Glutamine is the most plentiful non-essential amino acid in the body and plays several important physiological roles [ 74 , , ]. Glutamine has been reported to increase cell volume and stimulate protein [ , , ] and glycogen synthesis [ ].

Initial research by Colker and associates [ ] reported that subjects who supplemented their diet with glutamine 5 g and BCAA 3 g enriched whey protein 40 g during resistance training promoted about a two pound greater gain in muscle mass and greater gains in strength than ingesting whey protein alone.

In contrast, Kerksick and colleagues [ ] reported no additional impact on strength, endurance, body composition and anaerobic power of combining 5 g of glutamine and 3 g of BCAAs to 40 g of whey protein in healthy men and women who resistance trained for 10 weeks.

In addition, Antonio et al. In a well-designed investigation, Candow and co-workers [ ] studied the effects of oral glutamine supplementation combined with resistance training in young adults. Thirty-one participants were randomly allocated to receive either glutamine 0. The authors concluded glutamine supplementation during resistance training had no significant effect on muscle performance, body composition or muscle protein degradation in young healthy adults.

While there may be other beneficial uses for glutamine supplementation i. gastrointestinal health and peptide uptake in stressed populations [ ] and, as mentioned previously, mitigation of soreness and recovery of lost force production [ ] , there does not appear to be any scientific evidence that it supports increases in lean body mass or muscular performance.

Growth hormone releasing peptides GHRP and other non-peptide compounds secretagogues facilitate growth hormone GH release [ , ], and can impact sleep patterns, food intake and cardiovascular functioning [ ] along with improvements in lean mass in clinical wasting states [ ].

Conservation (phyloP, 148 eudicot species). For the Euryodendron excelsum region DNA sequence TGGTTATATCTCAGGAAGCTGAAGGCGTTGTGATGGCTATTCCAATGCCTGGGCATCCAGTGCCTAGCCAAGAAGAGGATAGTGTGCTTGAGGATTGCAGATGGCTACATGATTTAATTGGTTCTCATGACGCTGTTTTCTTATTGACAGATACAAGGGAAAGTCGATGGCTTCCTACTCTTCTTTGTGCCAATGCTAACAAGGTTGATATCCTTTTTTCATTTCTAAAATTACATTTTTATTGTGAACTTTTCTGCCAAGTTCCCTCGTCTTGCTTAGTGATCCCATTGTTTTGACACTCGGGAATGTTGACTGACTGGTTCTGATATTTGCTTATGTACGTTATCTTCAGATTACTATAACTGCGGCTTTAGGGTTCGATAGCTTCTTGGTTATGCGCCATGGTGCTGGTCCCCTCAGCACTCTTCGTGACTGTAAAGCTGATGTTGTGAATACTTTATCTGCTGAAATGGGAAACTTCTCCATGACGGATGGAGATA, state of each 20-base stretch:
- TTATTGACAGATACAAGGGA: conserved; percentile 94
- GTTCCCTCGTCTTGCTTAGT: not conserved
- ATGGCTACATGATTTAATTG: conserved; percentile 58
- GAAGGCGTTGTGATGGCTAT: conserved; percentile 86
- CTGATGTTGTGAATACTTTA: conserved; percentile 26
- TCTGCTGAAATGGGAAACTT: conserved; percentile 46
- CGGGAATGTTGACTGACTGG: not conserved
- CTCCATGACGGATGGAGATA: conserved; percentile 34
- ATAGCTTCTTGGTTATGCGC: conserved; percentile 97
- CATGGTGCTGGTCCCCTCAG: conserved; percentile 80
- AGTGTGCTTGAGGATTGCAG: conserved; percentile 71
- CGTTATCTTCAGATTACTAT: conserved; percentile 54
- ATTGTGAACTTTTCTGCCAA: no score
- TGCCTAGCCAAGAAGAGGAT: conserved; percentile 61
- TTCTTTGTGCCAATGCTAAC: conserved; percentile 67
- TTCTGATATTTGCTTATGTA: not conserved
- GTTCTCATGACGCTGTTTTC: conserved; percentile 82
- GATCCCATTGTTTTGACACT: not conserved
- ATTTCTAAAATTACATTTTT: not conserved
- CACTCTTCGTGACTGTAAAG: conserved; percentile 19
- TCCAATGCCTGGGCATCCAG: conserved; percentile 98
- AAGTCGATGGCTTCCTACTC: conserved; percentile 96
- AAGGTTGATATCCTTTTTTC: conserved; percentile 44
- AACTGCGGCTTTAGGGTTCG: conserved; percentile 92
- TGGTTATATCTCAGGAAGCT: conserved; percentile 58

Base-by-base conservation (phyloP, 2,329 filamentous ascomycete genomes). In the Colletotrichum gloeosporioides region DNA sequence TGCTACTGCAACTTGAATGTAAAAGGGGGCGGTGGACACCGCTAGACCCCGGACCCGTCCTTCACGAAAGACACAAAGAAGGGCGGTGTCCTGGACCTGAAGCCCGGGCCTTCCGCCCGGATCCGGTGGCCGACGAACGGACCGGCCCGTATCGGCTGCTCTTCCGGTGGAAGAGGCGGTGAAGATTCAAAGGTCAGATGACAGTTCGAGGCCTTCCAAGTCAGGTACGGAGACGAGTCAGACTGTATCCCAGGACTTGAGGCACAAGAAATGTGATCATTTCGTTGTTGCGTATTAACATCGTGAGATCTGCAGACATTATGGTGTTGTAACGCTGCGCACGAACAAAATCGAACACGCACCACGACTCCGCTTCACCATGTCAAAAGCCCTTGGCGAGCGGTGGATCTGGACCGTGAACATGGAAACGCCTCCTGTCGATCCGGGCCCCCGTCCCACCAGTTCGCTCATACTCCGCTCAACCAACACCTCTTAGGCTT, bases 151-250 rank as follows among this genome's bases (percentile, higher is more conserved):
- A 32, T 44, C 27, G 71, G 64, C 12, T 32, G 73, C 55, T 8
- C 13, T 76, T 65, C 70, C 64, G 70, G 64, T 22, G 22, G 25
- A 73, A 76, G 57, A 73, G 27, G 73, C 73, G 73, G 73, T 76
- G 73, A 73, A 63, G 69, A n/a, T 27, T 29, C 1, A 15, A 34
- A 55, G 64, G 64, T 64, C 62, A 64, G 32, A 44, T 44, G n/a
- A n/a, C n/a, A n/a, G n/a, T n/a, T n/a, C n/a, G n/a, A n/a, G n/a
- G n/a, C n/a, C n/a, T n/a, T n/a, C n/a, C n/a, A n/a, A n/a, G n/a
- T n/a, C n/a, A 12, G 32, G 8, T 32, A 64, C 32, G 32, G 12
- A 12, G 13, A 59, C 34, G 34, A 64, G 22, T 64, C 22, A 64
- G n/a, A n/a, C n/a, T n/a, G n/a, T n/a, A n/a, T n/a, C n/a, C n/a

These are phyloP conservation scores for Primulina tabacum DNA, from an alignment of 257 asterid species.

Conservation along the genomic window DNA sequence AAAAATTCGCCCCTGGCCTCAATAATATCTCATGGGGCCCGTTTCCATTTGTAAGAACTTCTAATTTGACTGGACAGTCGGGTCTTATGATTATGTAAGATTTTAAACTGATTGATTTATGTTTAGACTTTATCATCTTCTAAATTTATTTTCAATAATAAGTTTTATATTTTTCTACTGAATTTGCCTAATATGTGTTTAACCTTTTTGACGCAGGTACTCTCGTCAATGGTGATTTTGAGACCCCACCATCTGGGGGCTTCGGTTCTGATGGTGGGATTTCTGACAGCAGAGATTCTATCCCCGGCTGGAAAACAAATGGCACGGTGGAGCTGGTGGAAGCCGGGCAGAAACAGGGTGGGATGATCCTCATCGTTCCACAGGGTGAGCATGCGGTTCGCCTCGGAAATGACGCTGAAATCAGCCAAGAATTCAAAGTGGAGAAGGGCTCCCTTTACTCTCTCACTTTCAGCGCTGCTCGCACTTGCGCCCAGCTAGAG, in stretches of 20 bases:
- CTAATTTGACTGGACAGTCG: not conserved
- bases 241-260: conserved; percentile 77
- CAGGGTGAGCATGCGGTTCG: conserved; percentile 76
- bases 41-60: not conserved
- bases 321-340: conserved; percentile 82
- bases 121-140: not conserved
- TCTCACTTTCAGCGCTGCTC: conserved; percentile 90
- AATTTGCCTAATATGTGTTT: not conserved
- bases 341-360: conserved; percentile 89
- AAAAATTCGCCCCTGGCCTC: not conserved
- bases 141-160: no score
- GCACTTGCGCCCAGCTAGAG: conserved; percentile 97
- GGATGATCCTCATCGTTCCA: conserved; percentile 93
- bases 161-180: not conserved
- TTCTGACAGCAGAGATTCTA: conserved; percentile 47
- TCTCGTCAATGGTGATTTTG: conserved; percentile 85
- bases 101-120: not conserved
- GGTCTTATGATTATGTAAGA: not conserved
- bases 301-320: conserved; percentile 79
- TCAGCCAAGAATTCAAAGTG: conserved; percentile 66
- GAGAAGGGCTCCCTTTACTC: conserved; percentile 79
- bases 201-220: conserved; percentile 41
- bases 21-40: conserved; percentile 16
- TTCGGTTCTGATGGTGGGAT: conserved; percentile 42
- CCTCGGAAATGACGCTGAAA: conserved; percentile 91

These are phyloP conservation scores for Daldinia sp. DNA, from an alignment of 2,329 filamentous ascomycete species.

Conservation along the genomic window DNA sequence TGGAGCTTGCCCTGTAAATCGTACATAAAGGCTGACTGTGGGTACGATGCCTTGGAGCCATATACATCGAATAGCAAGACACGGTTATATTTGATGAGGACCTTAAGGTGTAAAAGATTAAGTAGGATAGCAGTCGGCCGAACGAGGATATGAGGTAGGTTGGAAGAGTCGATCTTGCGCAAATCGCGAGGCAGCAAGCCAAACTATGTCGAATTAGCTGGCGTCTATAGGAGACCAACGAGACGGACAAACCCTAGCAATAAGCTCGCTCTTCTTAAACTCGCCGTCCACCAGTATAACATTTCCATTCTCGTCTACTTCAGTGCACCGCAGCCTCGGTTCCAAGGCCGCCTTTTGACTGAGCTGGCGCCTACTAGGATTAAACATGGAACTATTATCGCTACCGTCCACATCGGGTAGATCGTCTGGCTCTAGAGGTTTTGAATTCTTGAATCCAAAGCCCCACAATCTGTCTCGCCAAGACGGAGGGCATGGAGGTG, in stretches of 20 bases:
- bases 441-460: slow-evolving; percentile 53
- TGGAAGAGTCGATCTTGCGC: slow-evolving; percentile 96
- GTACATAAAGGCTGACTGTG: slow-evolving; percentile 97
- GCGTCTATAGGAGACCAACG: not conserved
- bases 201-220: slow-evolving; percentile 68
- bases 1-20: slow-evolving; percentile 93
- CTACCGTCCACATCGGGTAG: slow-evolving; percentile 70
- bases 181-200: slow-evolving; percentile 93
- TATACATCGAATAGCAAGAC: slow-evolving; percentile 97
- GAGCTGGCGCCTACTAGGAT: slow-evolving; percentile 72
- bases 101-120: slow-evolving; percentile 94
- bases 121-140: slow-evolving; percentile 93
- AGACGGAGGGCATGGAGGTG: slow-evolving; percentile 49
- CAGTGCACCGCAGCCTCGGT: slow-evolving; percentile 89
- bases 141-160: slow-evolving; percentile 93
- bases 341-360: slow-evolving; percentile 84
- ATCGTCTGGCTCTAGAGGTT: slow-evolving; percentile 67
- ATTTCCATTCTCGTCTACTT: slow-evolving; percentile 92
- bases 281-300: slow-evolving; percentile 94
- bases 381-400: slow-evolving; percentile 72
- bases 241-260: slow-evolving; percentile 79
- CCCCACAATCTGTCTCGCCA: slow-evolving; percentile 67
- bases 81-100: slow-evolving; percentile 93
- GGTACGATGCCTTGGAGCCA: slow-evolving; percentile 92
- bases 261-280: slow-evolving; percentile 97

These observations have served as the basis for development of nutritionally-based GH stimulators e. and continue to capture interest by sporting populations for their potential to impact growth hormone secretion, recovery and robustness of training [ ].

Finally, Chromiak and Antonio [ ] reported that oral ingestion of many secretagogues fail to consistently stimulate hormone increases in growth hormone and fail to stimulate greater changes in muscle mass or strength.

Currently, there is no convincing scientific evidence that secretagogues support increases in lean body mass or muscular performance. Isoflavones are naturally occurring non-steroidal phytoestrogens that have a similar chemical structure as ipriflavone a synthetic flavonoid drug used in the treatment of osteoporosis [ , , ].

For this reason, soy protein which is an excellent source of isoflavones and isoflavone extracts have been investigated in the possible treatment of osteoporosis as well as their role in body composition changes and changes in cardiovascular health markers.

In this respect, multiple studies have supported the ability of isoflavone supplementation in older women alone [ ] and in combination with exercise over the course of 6—12 months to improve various body composition parameters [ , , ].

Findings from these studies have some applications to sedentary, postmenopausal women. However, there are currently no peer-reviewed data indicating that isoflavone supplementation affects exercise, body composition, or training adaptations in physically active individuals. For example, Wilborn and colleagues [ ] reported that 8 weeks of supplementing with isoflavones with resistance training did not significantly impact strength or body composition.